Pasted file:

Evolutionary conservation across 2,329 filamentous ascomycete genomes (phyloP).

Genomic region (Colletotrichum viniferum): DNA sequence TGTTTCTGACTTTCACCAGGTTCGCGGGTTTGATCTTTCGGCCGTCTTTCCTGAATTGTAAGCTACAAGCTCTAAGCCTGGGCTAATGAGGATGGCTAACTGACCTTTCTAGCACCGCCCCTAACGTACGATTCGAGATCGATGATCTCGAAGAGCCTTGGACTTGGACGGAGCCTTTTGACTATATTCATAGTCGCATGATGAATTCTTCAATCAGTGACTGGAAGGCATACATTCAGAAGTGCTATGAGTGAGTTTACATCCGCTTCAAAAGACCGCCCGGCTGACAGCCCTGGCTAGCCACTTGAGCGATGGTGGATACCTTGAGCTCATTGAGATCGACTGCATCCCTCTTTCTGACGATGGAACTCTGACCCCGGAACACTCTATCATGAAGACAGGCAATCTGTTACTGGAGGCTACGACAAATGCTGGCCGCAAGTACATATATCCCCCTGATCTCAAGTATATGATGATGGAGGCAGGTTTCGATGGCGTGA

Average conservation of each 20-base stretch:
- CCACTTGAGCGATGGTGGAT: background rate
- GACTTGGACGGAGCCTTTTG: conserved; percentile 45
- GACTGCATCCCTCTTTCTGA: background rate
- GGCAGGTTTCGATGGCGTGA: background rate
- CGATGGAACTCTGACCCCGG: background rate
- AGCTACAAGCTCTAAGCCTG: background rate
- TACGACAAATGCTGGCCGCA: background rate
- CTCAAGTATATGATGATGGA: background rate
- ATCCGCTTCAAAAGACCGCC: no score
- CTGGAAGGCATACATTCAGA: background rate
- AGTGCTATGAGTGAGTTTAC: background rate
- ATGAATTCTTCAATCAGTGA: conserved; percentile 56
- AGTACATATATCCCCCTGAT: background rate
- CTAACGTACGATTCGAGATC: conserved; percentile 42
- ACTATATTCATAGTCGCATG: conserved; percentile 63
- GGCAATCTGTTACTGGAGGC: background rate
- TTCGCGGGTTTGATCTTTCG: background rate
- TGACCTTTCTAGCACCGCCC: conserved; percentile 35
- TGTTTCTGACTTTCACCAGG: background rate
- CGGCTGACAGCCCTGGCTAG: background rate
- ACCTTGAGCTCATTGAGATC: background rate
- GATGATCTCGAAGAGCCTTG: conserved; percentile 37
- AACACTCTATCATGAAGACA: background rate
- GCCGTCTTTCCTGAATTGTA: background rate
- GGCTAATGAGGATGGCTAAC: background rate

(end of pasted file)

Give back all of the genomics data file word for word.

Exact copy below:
Evolutionary conservation across 2,329 filamentous ascomycete genomes (phyloP).

Genomic region (Colletotrichum viniferum): DNA sequence TGTTTCTGACTTTCACCAGGTTCGCGGGTTTGATCTTTCGGCCGTCTTTCCTGAATTGTAAGCTACAAGCTCTAAGCCTGGGCTAATGAGGATGGCTAACTGACCTTTCTAGCACCGCCCCTAACGTACGATTCGAGATCGATGATCTCGAAGAGCCTTGGACTTGGACGGAGCCTTTTGACTATATTCATAGTCGCATGATGAATTCTTCAATCAGTGACTGGAAGGCATACATTCAGAAGTGCTATGAGTGAGTTTACATCCGCTTCAAAAGACCGCCCGGCTGACAGCCCTGGCTAGCCACTTGAGCGATGGTGGATACCTTGAGCTCATTGAGATCGACTGCATCCCTCTTTCTGACGATGGAACTCTGACCCCGGAACACTCTATCATGAAGACAGGCAATCTGTTACTGGAGGCTACGACAAATGCTGGCCGCAAGTACATATATCCCCCTGATCTCAAGTATATGATGATGGAGGCAGGTTTCGATGGCGTGA

Average conservation of each 20-base stretch:
- CCACTTGAGCGATGGTGGAT: background rate
- GACTTGGACGGAGCCTTTTG: conserved; percentile 45
- GACTGCATCCCTCTTTCTGA: background rate
- GGCAGGTTTCGATGGCGTGA: background rate
- CGATGGAACTCTGACCCCGG: background rate
- AGCTACAAGCTCTAAGCCTG: background rate
- TACGACAAATGCTGGCCGCA: background rate
- CTCAAGTATATGATGATGGA: background rate
- ATCCGCTTCAAAAGACCGCC: no score
- CTGGAAGGCATACATTCAGA: background rate
- AGTGCTATGAGTGAGTTTAC: background rate
- ATGAATTCTTCAATCAGTGA: conserved; percentile 56
- AGTACATATATCCCCCTGAT: background rate
- CTAACGTACGATTCGAGATC: conserved; percentile 42
- ACTATATTCATAGTCGCATG: conserved; percentile 63
- GGCAATCTGTTACTGGAGGC: background rate
- TTCGCGGGTTTGATCTTTCG: background rate
- TGACCTTTCTAGCACCGCCC: conserved; percentile 35
- TGTTTCTGACTTTCACCAGG: background rate
- CGGCTGACAGCCCTGGCTAG: background rate
- ACCTTGAGCTCATTGAGATC: background rate
- GATGATCTCGAAGAGCCTTG: conserved; percentile 37
- AACACTCTATCATGAAGACA: background rate
- GCCGTCTTTCCTGAATTGTA: background rate
- GGCTAATGAGGATGGCTAAC: background rate